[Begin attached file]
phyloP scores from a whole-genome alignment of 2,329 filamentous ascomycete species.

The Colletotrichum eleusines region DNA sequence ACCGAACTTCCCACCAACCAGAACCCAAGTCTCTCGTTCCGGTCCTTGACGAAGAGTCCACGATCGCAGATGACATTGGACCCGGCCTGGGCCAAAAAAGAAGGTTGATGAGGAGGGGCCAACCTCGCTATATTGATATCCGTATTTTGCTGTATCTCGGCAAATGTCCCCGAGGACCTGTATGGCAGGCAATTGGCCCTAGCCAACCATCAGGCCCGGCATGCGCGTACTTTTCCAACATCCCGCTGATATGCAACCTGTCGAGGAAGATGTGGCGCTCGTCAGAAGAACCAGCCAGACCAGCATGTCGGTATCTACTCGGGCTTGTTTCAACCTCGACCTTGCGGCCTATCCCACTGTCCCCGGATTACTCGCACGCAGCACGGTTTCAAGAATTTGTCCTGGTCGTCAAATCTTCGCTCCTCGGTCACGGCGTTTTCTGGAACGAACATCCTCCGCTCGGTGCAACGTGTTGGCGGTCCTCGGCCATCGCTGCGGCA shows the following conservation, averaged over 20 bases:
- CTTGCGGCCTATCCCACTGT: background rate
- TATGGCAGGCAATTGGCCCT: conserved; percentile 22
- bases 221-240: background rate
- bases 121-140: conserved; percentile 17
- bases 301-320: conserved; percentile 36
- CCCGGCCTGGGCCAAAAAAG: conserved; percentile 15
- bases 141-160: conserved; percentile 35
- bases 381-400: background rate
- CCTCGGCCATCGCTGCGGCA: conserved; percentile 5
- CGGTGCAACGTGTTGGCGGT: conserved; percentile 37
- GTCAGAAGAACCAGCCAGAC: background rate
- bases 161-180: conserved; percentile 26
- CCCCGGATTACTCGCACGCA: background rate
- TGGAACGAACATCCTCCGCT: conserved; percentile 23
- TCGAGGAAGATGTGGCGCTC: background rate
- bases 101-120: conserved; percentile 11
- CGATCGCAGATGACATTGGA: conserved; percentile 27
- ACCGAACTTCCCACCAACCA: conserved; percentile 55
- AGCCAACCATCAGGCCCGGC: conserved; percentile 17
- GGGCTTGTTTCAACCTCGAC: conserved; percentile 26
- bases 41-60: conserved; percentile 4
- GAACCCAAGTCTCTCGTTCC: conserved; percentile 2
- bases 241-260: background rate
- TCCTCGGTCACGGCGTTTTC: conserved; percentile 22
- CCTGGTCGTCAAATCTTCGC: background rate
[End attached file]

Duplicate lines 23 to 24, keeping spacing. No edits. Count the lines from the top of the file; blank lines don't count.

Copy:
- bases 41-60: conserved; percentile 4
- GAACCCAAGTCTCTCGTTCC: conserved; percentile 2